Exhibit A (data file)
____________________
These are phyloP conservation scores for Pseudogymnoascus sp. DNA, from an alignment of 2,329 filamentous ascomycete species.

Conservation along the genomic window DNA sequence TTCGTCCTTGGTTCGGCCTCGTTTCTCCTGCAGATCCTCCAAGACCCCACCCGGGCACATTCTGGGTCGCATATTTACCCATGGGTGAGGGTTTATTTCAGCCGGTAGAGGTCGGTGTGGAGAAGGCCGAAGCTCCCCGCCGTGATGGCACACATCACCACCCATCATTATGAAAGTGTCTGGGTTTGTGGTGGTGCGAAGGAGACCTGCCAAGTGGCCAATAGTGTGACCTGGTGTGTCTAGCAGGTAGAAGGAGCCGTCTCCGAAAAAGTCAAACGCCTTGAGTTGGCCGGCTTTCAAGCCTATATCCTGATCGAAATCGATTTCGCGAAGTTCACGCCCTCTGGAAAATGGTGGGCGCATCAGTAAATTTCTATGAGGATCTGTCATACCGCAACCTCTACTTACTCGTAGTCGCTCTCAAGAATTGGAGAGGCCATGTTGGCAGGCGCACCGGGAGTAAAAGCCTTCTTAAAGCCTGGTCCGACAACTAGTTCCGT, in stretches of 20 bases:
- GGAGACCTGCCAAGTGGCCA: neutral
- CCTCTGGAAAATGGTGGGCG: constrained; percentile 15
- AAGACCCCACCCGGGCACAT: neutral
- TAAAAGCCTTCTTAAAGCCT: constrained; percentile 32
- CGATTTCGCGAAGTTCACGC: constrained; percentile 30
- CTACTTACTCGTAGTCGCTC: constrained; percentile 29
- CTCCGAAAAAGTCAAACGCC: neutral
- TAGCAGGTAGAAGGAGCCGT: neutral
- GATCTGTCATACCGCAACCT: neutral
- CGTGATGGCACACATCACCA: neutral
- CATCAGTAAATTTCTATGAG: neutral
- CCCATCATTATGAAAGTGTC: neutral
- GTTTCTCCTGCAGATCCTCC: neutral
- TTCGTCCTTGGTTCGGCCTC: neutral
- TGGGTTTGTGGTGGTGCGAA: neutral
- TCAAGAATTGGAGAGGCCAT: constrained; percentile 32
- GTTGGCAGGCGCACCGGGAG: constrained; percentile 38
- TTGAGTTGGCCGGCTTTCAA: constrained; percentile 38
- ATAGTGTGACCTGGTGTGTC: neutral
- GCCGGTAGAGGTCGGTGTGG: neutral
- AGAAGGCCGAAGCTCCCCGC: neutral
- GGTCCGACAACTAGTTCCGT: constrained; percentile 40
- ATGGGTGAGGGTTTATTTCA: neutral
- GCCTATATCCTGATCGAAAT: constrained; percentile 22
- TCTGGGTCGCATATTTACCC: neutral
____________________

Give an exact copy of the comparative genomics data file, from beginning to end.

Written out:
These are phyloP conservation scores for Pseudogymnoascus sp. DNA, from an alignment of 2,329 filamentous ascomycete species.

Conservation along the genomic window DNA sequence TTCGTCCTTGGTTCGGCCTCGTTTCTCCTGCAGATCCTCCAAGACCCCACCCGGGCACATTCTGGGTCGCATATTTACCCATGGGTGAGGGTTTATTTCAGCCGGTAGAGGTCGGTGTGGAGAAGGCCGAAGCTCCCCGCCGTGATGGCACACATCACCACCCATCATTATGAAAGTGTCTGGGTTTGTGGTGGTGCGAAGGAGACCTGCCAAGTGGCCAATAGTGTGACCTGGTGTGTCTAGCAGGTAGAAGGAGCCGTCTCCGAAAAAGTCAAACGCCTTGAGTTGGCCGGCTTTCAAGCCTATATCCTGATCGAAATCGATTTCGCGAAGTTCACGCCCTCTGGAAAATGGTGGGCGCATCAGTAAATTTCTATGAGGATCTGTCATACCGCAACCTCTACTTACTCGTAGTCGCTCTCAAGAATTGGAGAGGCCATGTTGGCAGGCGCACCGGGAGTAAAAGCCTTCTTAAAGCCTGGTCCGACAACTAGTTCCGT, in stretches of 20 bases:
- GGAGACCTGCCAAGTGGCCA: neutral
- CCTCTGGAAAATGGTGGGCG: constrained; percentile 15
- AAGACCCCACCCGGGCACAT: neutral
- TAAAAGCCTTCTTAAAGCCT: constrained; percentile 32
- CGATTTCGCGAAGTTCACGC: constrained; percentile 30
- CTACTTACTCGTAGTCGCTC: constrained; percentile 29
- CTCCGAAAAAGTCAAACGCC: neutral
- TAGCAGGTAGAAGGAGCCGT: neutral
- GATCTGTCATACCGCAACCT: neutral
- CGTGATGGCACACATCACCA: neutral
- CATCAGTAAATTTCTATGAG: neutral
- CCCATCATTATGAAAGTGTC: neutral
- GTTTCTCCTGCAGATCCTCC: neutral
- TTCGTCCTTGGTTCGGCCTC: neutral
- TGGGTTTGTGGTGGTGCGAA: neutral
- TCAAGAATTGGAGAGGCCAT: constrained; percentile 32
- GTTGGCAGGCGCACCGGGAG: constrained; percentile 38
- TTGAGTTGGCCGGCTTTCAA: constrained; percentile 38
- ATAGTGTGACCTGGTGTGTC: neutral
- GCCGGTAGAGGTCGGTGTGG: neutral
- AGAAGGCCGAAGCTCCCCGC: neutral
- GGTCCGACAACTAGTTCCGT: constrained; percentile 40
- ATGGGTGAGGGTTTATTTCA: neutral
- GCCTATATCCTGATCGAAAT: constrained; percentile 22
- TCTGGGTCGCATATTTACCC: neutral